The word wavelength has the figurative usage with allusion to radio reception, implying (mutual) understanding especially in the idiomatic phrase to be on the same wavelength (as someone else).
What idiom was used before "to be on the same wavelength"?
OED's earliest citation for the figurative usage of wavelength is from 1927:
Have one's wave length, know one's sentiments.
American speech (American Dialect Society)
Another idiom that comes to mind is to be on the same page but interestingly it has a later original date than to be on the same wavelength in OED:
‘He..finally told me what page he was on’. ‘Is it th' same page you thought it was?’]
1965 H. Rhodes Chosen Few 179
OED gives a cross reference to the following idiom from the idiom to be on the same page:
to sing the same song (also tune) and variants: (of a number of people) to express the same view, to say the same thing; (also, esp. in to sing from the same hymn (also song) sheet) to present a united front, esp. by being seen publicly to agree. Freq. in political contexts.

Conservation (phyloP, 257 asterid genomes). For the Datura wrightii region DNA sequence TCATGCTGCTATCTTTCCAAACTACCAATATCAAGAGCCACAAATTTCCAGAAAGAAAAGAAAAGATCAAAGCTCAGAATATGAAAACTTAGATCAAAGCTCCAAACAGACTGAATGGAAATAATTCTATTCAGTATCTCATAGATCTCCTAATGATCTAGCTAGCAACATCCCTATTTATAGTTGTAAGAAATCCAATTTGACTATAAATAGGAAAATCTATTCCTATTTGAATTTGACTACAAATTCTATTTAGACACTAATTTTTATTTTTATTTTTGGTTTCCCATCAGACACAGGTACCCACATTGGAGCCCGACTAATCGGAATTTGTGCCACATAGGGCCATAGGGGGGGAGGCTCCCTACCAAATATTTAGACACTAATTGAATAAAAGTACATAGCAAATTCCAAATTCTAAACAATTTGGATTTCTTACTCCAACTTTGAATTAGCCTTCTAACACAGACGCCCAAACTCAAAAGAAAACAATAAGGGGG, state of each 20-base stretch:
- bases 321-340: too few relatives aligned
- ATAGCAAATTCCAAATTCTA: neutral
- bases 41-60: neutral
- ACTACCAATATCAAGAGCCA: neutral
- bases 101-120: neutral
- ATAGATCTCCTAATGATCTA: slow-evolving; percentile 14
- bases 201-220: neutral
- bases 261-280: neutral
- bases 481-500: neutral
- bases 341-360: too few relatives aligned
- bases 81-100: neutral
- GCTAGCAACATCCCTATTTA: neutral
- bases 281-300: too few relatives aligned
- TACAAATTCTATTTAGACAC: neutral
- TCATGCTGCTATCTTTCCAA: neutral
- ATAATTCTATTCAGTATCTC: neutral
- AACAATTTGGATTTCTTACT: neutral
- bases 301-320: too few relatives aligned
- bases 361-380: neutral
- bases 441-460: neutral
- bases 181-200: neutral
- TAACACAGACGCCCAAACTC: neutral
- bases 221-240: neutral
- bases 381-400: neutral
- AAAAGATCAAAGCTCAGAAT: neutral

The idiom singing the same song predates both idioms mentioned above but the meaning and the usage are a bit different.
Here is OED's earliest citation from 1846:
Priests, greybeards, Braccios, women, boys and spies, All in one tale, each singing the same song, How thou must house, and live at bed and board.
R. Browning Luria iv, in Bells & Pomegranates No. 8. 15/2
Can we say that to sing the same song is the earlier form of to be on the same wavelength? or is there any other idiomatic phrase that was used in the past for the same meaning (perhaps along the same lines of the idiom to be on the same wavelength where there is a figurative usage)?